Latin America

Ecuador, much more than what is in the news

When the country is more topical than ever for its convulsive and violent electoral process and for making history with a referendum to stop oil exploitation in the Yasuní National Park, we interviewed Monsignor Adalberto Jiménez, Bishop Apostolic Vicar of Aguarico (Orellana, Amazonas) and president of REPAM (Pan-Amazonian Ecclesial Network) in Ecuador.

Marta Isabel González Álvarez-August 22, 2023-Reading time: 13 minutes
ecuador_mon adalberto

Photo: Monsignor Adalberto Jiménez ©Marta Isabel González Álvarez

His name is José Adalberto Jiménez Mendoza O.F.M. and he is celebrating his 54th birthday (23/6/1969, San Plácido, Portoviejo, Manabí) just on the days when we meet him in person in the middle of the Ecuadorian Amazon. Specifically, we met him at the headquarters of the Apostolic Vicariate of Aguarico, located in the town of Puerto Francisco de Orellana also known as "El Coca" (Orellana, Oriente Region).

Although her academic training is in Philosophy and Theology, she has also done higher studies in Spain, in Madrid, the Master in Family and Couple Therapy for Health Professionals at the Complutense University and Specialist in Humanistic Therapy, focused on the Person by the Laureano Cuesta Institute; and in Salamanca studies on Vocational Discernment and Spiritual Accompaniment and says she is very grateful for all this training because it has given her a professional depth from spirituality to her natural vocation of listening to people. 

Since 2017 he has been the Vicar Apostolic Bishop of Aguarico, canton where the Cuyabeno Natural Reserve and Yasuní National Park are located. He belongs to the Franciscan family through the Congregation of Capuchin Fathers and this year 2023 he has been appointed president for Ecuador of REPAM (Pan-Amazonian Ecclesial Network). The Amazon has moved him and transformed him interiorly.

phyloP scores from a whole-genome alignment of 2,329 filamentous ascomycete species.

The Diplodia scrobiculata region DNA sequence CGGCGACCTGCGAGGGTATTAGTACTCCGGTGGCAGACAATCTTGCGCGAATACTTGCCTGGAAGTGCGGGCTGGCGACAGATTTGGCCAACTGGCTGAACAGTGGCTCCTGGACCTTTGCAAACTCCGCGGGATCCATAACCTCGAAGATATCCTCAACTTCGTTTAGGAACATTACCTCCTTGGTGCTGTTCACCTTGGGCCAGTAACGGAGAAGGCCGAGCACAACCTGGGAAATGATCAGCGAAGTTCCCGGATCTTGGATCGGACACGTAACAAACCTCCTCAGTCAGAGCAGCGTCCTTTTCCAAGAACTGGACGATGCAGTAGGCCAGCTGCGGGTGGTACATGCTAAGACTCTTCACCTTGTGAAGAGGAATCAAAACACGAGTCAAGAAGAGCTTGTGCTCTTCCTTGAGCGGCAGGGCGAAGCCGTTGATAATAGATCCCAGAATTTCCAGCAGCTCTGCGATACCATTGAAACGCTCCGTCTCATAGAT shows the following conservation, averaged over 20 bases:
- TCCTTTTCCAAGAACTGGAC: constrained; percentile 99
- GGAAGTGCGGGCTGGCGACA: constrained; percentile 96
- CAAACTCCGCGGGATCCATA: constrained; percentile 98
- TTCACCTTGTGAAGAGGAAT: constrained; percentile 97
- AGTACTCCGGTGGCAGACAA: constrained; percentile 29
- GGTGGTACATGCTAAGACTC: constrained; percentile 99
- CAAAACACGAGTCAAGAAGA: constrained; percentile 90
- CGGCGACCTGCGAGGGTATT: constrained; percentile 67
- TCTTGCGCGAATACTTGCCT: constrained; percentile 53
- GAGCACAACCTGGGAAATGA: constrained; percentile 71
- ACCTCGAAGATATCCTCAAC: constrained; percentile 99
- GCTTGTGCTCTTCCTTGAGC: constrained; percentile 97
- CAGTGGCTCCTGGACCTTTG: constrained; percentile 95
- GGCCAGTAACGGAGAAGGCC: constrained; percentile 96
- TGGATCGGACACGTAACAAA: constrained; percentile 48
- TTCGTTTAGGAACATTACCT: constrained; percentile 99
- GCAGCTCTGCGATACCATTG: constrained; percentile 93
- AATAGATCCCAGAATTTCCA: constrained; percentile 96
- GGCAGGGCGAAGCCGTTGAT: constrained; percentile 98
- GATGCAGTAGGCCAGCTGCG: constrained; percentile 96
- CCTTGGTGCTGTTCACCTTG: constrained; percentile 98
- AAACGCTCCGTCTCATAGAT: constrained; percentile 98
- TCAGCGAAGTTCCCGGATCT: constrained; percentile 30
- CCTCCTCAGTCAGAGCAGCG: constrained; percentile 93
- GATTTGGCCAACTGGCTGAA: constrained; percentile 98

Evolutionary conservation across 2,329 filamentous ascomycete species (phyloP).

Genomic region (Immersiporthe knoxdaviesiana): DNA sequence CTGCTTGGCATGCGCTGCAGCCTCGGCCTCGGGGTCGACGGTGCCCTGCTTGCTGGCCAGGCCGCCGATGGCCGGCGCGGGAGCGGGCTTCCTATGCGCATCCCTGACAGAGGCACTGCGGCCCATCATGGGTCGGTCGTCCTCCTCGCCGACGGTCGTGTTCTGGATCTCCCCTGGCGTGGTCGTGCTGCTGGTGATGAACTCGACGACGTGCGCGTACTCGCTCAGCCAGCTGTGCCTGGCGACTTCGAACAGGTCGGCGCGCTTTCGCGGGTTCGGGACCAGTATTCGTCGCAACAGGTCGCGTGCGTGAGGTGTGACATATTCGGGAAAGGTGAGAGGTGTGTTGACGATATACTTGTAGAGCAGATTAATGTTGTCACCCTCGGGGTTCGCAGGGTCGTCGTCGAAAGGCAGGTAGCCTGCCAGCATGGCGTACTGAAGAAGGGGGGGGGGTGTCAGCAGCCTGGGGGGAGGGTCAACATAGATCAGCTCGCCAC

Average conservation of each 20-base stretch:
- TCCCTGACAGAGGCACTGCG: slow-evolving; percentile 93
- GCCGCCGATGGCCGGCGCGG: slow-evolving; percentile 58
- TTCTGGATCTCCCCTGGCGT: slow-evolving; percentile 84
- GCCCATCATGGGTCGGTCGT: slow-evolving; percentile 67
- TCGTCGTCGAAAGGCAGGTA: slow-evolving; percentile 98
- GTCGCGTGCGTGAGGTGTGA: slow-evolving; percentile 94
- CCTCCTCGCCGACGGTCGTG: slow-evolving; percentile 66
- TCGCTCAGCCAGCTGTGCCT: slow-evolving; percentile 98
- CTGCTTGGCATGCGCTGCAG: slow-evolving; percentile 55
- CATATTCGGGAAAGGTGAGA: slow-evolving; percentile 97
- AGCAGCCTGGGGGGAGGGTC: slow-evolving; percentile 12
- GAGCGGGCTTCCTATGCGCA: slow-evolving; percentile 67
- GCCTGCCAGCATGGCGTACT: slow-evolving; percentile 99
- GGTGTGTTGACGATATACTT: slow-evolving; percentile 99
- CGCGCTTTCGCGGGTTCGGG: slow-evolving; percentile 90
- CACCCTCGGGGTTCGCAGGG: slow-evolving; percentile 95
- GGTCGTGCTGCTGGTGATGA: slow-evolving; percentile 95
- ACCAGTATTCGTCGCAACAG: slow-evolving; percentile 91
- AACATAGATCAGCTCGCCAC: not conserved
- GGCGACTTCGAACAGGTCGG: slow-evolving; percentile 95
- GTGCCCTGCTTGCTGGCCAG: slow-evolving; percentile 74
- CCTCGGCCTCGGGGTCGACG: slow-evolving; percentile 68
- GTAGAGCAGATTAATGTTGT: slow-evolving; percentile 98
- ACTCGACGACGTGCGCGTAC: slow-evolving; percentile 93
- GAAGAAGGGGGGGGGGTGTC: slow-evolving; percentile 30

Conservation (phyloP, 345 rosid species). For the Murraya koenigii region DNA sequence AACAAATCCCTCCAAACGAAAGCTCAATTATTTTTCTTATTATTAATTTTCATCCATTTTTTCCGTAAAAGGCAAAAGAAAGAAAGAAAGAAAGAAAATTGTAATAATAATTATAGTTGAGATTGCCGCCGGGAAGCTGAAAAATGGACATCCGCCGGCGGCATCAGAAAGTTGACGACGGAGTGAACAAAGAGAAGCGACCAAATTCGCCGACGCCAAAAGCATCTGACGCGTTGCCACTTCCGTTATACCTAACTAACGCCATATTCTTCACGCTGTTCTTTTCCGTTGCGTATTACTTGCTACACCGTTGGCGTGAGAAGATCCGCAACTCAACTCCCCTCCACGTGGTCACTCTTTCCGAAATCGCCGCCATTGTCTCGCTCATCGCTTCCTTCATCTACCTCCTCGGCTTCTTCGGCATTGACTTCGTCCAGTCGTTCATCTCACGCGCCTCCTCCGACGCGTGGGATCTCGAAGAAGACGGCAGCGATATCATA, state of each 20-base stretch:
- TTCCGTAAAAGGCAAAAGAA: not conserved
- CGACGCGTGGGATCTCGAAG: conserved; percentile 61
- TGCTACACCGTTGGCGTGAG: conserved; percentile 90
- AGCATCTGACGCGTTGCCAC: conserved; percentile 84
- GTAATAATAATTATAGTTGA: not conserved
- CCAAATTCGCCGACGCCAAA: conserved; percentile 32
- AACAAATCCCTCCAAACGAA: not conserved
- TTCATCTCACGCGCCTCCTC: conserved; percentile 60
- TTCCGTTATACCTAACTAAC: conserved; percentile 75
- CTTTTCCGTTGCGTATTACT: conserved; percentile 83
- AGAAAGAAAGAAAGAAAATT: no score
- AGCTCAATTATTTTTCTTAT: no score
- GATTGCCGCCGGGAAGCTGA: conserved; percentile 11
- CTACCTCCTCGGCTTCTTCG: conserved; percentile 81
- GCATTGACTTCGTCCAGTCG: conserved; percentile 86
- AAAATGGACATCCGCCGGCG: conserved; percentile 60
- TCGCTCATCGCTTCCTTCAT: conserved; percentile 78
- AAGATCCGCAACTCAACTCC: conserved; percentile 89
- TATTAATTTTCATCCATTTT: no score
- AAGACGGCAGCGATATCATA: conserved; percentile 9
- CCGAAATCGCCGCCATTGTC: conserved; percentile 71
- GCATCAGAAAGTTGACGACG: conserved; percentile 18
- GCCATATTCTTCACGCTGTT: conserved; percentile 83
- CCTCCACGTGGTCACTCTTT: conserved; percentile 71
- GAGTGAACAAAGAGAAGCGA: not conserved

He defines himself as a humble successor to Monsignor Alejandro Labaka, the Spanish Capuchin bishop (Beizama, Guipúzoa) who dedicated 25 years of his life to studying the Waoranis or Huaoranis (one of the fourteen indigenous nationalities of Ecuador) and who, together with the Colombian nun Inés Arango, were martyred when they died. brutally murdered riddled by spears July 21, 1987. 

What was it like to arrive in the Ecuadorian Amazon and what was the internal process of "ecological conversion"? 

-Although I am now known as "the Bishop of the Amazon", I am first and foremost a Capuchin missionary. During my religious formation, when I was 18 years old, I had the opportunity to discover the Amazon for a year when I was a postulant. This period marked me enormously and awakened in me a special sensitivity for this region.

And although my studies and other missions that were entrusted to me did not allow me to resume contact with the Capuchin mission in the Amazon, this missionary spirit remained latent within me, which finally came to fruition with my appointment as Bishop of the Province of Francisco de Orellana.

I had asked the Lord to send me as a missionary to another region of the world and when I was appointed Bishop I was sent to this Church which is missionary in every sense. I believe that it was the place where the Lord was waiting for me to live my vocation as a missionary disciple, as Pastor of this Church in the Amazon.

In my long apostolic experience I cannot fail to mention the importance that the life of the Capuchin martyr Bishop Alejandro Labaka has had for me: his story and his commitment were a source of inspiration that soon awakened in me a deep concern about how to respond to the legacy of Bishop Alejandro from the Apostolic Vicariate. The doubt that assailed me was that, although I love the idea of becoming fully a missionary Bishop, I did not know deeply the whole region and its reality. Sometimes I am overwhelmed by the many needs and realities so numerous and varied. But I have already set out on the road by frequently visiting the territory and the communities, which has allowed me to be closer to the people in their struggles, sorrows and joys.